Whether they want to believe it or not, kids need to eat fresh fruits and vegetables. But what some kids consider an annoyance is for other kids a near impossibility, as millions of children nationwide live in food deserts — places where fresh food just can’t be found. And, according to a new study, living in a food desert can significantly increase a child’s risk of having asthma.
The precise definition of what a “food desert” is can vary, but the researchers in this case viewed a food desert as anywhere that is at least one mile from the nearest supermarket. It’s not that food deserts are completely bereft of food, but convenience stores and corner shops typically have lots of low-nutrition, produced items and few of the fresh fruits and vegetables needed for a balanced diet.
“It is worth it to make it to a grocery store or farmer’s markets to find fresh fruits and vegetables,” allergy researcher Dr. DeVon Preston told Vocativ in an email, acknowledging that simply making the extra effort to go to a supermarket isn’t the only challenge. “It is difficult since fresh foods often do cost more and the time to cook/prepare those foods may not be conducive due to employment and socioeconomic status.”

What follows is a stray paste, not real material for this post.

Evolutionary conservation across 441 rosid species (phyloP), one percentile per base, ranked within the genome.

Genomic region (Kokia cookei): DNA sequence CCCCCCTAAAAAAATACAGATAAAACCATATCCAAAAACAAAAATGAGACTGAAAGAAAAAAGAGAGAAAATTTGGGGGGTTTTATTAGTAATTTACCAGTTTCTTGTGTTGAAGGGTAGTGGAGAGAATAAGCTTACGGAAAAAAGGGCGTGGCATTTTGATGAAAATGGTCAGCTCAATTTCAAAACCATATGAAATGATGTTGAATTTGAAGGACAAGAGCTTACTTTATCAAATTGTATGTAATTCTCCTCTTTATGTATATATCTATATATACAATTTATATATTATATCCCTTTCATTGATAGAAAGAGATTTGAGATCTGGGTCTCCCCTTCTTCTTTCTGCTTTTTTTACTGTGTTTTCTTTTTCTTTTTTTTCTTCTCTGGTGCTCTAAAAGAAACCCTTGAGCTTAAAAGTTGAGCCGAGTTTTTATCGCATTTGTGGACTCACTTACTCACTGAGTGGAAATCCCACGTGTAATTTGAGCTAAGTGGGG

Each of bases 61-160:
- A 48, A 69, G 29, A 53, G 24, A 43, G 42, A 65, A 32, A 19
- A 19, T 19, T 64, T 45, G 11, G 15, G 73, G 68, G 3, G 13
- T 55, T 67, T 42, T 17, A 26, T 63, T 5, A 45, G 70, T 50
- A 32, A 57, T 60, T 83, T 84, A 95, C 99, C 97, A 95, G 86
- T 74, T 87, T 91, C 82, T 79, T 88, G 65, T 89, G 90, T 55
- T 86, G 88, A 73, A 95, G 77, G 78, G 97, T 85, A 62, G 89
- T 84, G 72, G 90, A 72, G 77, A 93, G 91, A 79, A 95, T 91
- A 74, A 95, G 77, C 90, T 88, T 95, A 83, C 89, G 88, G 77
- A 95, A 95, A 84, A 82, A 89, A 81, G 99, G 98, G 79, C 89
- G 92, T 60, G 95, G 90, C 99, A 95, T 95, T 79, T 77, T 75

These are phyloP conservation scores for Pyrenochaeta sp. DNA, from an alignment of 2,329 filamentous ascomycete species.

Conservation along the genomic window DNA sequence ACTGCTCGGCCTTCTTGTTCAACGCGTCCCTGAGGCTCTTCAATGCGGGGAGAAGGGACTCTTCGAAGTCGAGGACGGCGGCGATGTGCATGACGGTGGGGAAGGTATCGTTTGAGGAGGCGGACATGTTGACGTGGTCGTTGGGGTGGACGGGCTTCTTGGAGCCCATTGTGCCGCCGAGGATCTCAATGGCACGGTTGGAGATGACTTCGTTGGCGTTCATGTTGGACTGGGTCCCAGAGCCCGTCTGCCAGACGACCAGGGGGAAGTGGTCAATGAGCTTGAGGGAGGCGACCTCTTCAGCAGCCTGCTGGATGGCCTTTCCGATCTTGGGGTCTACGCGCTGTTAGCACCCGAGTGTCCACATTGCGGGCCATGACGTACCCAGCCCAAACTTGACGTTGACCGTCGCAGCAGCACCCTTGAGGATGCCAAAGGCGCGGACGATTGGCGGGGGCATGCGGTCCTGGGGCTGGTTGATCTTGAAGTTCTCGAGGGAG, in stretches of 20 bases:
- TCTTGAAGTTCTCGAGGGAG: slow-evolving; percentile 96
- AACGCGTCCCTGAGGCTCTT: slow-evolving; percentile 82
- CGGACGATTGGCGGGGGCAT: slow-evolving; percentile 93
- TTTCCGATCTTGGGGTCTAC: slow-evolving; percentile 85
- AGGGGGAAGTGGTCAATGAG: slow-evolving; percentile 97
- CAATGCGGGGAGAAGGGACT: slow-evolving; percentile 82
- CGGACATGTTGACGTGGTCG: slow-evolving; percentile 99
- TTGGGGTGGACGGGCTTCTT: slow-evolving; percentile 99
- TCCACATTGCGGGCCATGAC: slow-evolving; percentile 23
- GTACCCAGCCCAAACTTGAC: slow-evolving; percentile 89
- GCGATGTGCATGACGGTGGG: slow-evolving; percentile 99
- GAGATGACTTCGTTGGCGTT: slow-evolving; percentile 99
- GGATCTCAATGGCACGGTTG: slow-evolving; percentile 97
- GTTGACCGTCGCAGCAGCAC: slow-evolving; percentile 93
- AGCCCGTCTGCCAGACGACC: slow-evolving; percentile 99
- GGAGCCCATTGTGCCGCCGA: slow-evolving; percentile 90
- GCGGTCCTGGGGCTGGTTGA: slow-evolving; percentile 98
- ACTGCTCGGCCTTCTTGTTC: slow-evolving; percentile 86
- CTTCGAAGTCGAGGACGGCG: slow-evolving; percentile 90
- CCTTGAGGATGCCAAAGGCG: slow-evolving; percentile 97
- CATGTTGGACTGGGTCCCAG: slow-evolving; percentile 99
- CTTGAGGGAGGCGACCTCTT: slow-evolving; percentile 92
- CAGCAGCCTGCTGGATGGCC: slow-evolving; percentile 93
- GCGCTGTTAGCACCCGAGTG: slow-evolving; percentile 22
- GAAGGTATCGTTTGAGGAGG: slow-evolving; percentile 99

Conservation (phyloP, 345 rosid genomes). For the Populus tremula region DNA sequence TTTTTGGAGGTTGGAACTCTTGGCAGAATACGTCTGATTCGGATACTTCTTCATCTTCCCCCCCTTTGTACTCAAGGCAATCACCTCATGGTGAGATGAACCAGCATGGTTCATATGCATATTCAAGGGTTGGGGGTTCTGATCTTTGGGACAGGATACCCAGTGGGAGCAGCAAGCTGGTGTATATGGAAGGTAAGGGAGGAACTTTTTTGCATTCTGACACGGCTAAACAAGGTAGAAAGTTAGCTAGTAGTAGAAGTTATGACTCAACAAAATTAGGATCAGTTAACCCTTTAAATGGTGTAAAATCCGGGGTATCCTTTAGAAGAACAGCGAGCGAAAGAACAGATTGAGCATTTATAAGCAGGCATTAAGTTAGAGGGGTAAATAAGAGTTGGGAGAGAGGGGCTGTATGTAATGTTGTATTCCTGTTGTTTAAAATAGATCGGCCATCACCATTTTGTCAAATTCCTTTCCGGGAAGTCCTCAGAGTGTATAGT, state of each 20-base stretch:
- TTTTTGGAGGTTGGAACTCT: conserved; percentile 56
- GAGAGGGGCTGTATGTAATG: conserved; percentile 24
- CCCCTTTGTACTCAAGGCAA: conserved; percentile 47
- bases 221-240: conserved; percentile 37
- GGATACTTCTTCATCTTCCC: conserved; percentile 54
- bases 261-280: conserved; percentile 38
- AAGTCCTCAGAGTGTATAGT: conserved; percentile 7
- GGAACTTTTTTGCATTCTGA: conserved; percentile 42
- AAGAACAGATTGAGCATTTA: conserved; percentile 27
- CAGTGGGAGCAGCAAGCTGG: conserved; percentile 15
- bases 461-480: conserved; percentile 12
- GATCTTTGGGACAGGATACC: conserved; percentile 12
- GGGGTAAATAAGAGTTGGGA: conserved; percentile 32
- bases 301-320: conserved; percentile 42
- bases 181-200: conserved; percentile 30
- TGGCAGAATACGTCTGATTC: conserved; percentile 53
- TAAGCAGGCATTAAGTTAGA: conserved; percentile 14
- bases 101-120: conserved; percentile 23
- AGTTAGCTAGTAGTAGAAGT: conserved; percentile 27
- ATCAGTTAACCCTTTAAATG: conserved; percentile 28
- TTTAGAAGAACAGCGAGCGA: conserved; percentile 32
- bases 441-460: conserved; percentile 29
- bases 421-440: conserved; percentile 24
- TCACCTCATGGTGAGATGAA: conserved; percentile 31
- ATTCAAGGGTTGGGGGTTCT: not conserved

Preston and fellow researchers at the University of Virginia Health System looked at health data for 2,043 kids between January 2014 and March 2015 in the Hampton Roads region in southeastern Virginia.
They found that about 10 percent of the kids lived further than a mile away from a supermarket, and that these kids had a higher rate of asthma than their peers. The difference might not appear huge at first — 17 percent of kids living within a mile of a supermarket had asthma, compared with 21 percent living further away — but the difference became more stark when the researchers factored out other health conditions that are linked with asthma.